California home sales volume tumbles in July 2022

Reduced incomes for agents and brokers

California home sales volume continued its downward plunge in July 2022, marking the fourth month in a row of decreasing sales, atypical for the annual sales cycle.

Sales volume usually rises from an annual low point in January to a peak mid-year. Therefore, yet another month of lower sales volume is sounding alarm bells for sellers — and future pricing — an alarm sounded time and again in previous firsttuesday forecasts (call it past perfect).

32,000 new and resale home transactions closed escrow in California during July 2022. The number of homes sold in July was 20% below the prior month and 18% below a year earlier, amounting to 16,400 fewer sales. For historical perspective, this was the lowest July sales volume experienced since 1995.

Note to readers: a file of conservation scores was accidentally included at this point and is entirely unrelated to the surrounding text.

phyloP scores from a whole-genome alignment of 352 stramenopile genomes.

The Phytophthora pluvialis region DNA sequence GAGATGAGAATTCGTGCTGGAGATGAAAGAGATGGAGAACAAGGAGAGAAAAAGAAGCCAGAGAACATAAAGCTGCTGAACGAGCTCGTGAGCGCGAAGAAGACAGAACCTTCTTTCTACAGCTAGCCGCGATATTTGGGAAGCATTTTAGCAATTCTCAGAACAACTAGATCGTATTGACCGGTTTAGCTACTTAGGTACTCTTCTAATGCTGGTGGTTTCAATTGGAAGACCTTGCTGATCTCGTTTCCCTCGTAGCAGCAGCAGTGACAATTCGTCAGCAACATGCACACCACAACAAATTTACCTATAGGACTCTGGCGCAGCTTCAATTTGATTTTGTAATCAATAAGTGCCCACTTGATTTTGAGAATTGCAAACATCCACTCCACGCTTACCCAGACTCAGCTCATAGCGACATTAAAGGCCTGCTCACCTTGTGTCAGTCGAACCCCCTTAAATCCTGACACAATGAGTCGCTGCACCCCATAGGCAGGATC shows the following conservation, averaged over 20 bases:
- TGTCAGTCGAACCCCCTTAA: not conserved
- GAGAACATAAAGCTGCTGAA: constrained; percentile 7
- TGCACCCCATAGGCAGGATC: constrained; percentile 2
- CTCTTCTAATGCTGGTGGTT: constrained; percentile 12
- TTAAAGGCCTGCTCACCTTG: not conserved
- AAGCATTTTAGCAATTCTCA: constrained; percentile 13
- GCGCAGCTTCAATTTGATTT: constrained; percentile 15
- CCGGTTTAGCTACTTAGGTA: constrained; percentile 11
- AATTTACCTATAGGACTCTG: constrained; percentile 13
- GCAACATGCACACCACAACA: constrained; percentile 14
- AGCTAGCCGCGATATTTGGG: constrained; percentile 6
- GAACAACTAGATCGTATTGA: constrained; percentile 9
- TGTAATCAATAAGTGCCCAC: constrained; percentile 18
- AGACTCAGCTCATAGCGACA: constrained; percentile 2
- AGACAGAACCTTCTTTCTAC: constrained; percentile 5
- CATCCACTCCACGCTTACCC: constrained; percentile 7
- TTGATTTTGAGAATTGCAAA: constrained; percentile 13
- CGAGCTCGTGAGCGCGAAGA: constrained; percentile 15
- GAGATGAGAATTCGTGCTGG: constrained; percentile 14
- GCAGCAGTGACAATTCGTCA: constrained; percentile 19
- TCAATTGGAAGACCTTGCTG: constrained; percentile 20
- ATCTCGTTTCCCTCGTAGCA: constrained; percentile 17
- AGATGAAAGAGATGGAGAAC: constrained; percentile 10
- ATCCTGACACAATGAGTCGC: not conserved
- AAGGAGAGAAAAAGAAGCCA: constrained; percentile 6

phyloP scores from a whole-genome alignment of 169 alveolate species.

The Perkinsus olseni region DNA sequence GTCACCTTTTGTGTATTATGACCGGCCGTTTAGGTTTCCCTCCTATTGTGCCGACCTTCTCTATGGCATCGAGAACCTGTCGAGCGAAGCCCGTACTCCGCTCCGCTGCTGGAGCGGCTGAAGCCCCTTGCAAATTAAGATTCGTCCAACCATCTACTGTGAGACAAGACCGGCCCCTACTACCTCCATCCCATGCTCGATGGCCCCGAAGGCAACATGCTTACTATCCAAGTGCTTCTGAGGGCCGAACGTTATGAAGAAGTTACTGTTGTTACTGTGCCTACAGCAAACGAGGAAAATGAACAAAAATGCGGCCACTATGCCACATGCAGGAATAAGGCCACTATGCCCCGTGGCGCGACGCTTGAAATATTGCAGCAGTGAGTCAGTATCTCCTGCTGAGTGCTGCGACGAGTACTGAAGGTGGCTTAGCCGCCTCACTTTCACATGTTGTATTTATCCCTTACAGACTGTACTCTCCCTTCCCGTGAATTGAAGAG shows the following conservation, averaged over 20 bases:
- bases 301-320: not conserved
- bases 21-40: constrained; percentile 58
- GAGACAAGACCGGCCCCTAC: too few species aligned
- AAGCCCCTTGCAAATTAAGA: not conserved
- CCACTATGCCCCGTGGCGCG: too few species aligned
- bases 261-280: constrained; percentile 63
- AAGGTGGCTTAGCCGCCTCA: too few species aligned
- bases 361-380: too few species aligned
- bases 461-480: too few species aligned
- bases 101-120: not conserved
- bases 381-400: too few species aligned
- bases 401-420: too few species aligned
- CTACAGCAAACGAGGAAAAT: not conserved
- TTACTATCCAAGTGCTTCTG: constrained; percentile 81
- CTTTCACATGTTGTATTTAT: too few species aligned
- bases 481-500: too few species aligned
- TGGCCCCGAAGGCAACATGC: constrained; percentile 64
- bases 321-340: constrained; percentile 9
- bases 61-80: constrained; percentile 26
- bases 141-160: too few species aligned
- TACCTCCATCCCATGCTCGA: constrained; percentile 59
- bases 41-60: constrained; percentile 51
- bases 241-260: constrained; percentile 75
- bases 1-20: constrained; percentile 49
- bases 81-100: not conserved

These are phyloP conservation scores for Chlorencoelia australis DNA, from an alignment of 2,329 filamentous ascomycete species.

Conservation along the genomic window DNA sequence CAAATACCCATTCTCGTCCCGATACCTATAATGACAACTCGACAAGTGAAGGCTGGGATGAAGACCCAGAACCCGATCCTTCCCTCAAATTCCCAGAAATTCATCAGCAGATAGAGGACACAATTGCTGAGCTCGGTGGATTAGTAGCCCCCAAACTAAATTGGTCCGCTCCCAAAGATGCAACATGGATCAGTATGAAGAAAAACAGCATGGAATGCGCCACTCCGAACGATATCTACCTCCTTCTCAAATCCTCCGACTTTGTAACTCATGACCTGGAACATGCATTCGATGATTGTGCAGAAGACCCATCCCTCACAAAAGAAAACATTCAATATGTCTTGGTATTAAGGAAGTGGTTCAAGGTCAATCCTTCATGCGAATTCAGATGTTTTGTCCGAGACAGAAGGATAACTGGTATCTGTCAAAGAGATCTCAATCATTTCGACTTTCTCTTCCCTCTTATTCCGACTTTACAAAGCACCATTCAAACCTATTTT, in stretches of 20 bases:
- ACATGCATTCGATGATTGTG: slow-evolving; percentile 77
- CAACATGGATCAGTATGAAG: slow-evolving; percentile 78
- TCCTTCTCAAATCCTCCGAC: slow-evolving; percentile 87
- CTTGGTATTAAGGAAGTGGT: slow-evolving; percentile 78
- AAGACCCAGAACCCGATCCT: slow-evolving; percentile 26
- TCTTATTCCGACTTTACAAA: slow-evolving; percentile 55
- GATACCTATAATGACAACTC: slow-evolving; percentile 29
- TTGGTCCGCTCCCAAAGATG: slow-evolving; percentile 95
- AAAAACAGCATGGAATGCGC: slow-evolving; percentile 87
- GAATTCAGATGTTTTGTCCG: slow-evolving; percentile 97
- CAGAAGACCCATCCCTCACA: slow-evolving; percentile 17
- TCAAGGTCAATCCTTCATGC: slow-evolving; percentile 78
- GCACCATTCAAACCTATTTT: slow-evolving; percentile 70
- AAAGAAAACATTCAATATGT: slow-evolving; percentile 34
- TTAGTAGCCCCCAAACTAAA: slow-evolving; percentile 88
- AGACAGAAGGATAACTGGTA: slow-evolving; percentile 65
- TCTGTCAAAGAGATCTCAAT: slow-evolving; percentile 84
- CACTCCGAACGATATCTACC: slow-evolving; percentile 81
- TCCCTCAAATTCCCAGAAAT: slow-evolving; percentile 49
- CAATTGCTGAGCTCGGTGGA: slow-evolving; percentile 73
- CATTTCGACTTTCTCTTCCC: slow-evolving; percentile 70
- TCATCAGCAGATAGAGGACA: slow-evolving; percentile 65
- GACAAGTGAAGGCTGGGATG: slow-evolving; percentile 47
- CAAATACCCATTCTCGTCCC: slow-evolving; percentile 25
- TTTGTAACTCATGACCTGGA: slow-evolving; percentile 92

Year-to-date (YTD) home sales volume is a strong predictor of annual sales volume. As of July 2022, YTD sales volume is 16% below a year earlier.

The rapid pace of sales experienced in California since 2020 began to taper off in the second half of 2021, continuing in 2022. And yet, due to the uncharacteristically steep annual sales volume rise that occurred early in 2021 — fed by buyer fear of missing out (FOMO) on low inventory and homebuyers taking advantage of historically low interest rates and stimulus boosts — the typical year-over-year comparisons are not as useful today.

Instead, consider comparing today’s sales volume to the last “normal” year we experienced: 2019.